Lieutenant Colonel (ret’d) William A. Smy, OMM, CD, UE


Year after year the poppy recalls to us, especially those in the British Empire and Commonwealth, the courage, sacrifice and loss of over 100,000 Canadians who have died in two world wars, Korea, and post-war peacekeeping and peacemaking duties..


The casualties of the First World War left an enormous emotional impact around the world and in 1919, as the first anniversary of the armistice approached, there came a recognition of the importance of honouring the war dead. Sir Percy Fitzpatrick suggested to King George V that two minutes’ silence be observed at the London war cenotaph at the first Remembrance Day parade. The British government agreed and a personal message from the King was published in all British newspapers. A tradition was established. But another tradition had already begun to spread around the world.


In November 1918, Moina Michael, an American war-time instructor in the training establishment for overseas WMCA workers at Columbia University, came upon John McCrae’s poem, ‘In Flanders Fields” and was so impressed with it that she wrote her own reply which she entitled “We Shall Keep the Faith.” She was then attending a conference of the Overseas YMCA War Secretaries in New York City, and had McCrae’s poem read to the conference whereupon attendees asked if she could purchase poppies for them to wear. She later recalled, “I have always considered that I, then and there, consummated the first sale of the Flanders Fields Memorial Poppy.”


By 1919 the campaign to make the poppy the accepted symbol of remembrance was well under way, and in August 1920 the Georgia convention of the State Department American Legion passed a resolution to endorse the poppy as “the Memorial Flower of the American Legion.” The American Legion then made the “Flanders Fields Memorial Poppy” its national symbol of remembrance in September of that year.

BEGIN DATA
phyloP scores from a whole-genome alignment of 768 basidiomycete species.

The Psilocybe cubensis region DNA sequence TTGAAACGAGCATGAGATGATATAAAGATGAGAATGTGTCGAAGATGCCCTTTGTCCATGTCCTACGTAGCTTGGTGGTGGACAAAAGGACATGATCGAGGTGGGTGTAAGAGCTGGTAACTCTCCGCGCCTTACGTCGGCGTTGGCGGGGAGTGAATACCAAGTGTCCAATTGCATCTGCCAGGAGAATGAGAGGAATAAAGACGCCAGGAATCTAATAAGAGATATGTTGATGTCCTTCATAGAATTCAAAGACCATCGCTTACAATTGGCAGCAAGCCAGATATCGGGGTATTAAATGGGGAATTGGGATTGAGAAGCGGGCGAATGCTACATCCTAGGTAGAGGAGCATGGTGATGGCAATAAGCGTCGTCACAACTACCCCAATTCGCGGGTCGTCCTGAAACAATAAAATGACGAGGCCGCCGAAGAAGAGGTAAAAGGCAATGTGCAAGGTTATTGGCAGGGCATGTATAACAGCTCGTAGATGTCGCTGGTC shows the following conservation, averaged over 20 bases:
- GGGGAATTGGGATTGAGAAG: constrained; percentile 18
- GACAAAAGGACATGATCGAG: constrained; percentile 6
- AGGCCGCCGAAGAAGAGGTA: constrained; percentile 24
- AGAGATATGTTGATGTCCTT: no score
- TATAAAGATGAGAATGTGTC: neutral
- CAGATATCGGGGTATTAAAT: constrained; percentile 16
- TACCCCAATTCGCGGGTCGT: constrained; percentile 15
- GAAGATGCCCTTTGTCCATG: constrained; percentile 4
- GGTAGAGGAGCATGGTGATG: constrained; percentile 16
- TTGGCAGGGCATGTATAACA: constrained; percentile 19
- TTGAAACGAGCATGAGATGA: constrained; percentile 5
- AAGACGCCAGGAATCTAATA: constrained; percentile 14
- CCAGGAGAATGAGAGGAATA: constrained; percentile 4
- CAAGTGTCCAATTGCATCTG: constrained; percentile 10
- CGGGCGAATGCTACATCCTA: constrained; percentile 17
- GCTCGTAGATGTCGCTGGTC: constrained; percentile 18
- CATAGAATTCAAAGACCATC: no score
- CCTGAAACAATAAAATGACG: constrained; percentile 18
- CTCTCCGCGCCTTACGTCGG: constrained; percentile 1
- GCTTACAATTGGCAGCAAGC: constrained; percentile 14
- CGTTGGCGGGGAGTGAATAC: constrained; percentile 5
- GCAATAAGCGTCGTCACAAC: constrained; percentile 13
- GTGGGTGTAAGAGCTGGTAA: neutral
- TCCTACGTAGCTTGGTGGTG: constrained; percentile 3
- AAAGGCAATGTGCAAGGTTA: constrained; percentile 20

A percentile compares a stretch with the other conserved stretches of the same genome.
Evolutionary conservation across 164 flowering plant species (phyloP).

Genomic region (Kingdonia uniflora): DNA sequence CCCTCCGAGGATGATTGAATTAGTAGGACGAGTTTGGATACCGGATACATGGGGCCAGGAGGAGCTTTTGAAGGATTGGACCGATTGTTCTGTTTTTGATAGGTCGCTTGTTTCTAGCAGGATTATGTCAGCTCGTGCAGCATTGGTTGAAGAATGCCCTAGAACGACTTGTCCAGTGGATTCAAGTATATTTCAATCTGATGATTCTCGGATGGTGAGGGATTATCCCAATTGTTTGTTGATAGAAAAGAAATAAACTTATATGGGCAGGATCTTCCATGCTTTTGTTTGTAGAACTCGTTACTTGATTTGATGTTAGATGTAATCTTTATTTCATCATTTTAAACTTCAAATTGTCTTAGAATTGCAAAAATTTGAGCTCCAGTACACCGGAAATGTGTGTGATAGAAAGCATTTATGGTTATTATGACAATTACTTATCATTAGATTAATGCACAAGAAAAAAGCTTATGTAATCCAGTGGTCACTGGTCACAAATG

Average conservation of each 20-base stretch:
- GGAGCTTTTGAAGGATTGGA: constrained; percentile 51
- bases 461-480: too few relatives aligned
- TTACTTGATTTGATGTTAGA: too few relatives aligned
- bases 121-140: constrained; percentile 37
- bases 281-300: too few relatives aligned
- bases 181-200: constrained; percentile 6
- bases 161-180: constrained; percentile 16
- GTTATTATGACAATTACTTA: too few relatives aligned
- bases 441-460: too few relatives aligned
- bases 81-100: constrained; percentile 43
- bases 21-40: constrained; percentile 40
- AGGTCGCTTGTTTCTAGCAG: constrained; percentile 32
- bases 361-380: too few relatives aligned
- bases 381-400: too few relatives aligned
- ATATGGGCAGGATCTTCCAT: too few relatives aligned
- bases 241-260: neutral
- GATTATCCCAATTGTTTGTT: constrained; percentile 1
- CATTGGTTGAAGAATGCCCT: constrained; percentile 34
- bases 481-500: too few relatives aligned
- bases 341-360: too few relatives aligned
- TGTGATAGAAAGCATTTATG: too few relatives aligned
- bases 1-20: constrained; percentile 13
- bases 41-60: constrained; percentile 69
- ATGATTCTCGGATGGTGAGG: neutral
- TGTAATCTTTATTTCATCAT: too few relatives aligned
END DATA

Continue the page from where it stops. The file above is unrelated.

As Armistice Day (as 11 November was known in the United States) approached one American newspaper reported that “every patriotic man, woman and child…will wear a poppy to show that the brave dead have not died in vain.” In France, the American and French Children’s’ League covered the graves of American soldiers with poppies.


In the United Kingdom, Field Marshall Sir Douglas Haig had worked to bring about unity among the various ex-servicemen’s organizations, and in June 1921, the British Legion was formed. In August, Madame Anne Guerin, who had worked with the American and French Children’s’ League to make the symbol the Poppy of France, approached the British Legion and asked if the Legion would be interested in buying her money-making poppies. The Legion agreed, and suggested that people in the UK should wear a small red poppy on the following 11 November as a token of remembrance. Madame Guerin then visited Canada, and her poppies were sold here for the first time on the same day. In Montreal, John McRae’s home for fourteen years, the day was described as a “gorgeous fête.”


Earl Haig and the British Legion were approached by a number of veterans and it was agreed that in the United Kingdom the Disabled Society should manufacture the poppy, commonly referred to as the “Flanders Poppy.” In Canada the Department of Soldiers’ Civil Re-establishment undertook the manufacture (the Royal Canadian Legion continues this duty).


In 1929 thousands of poppies were released from the dining room ceiling of the House of Lords during a Victoria Cross reunion, and Graham Thomson Lyall, VC, who had lived in Welland, Chippawa and Niagara Falls before the war, described how the Victoria Cross recipients all planted poppies outside Westminster Hall which were later sold by auction.


Today, the Poppy Factory in England manufactures between 30 and 34 million poppies, and certainly at least an equal number must be produced in various nations around the world. The small red poppies that John McCrae saw in the rough graveyard at Essex Farm near Ypres in May 1915 have become the symbol of sacrifice and remembrance around the world.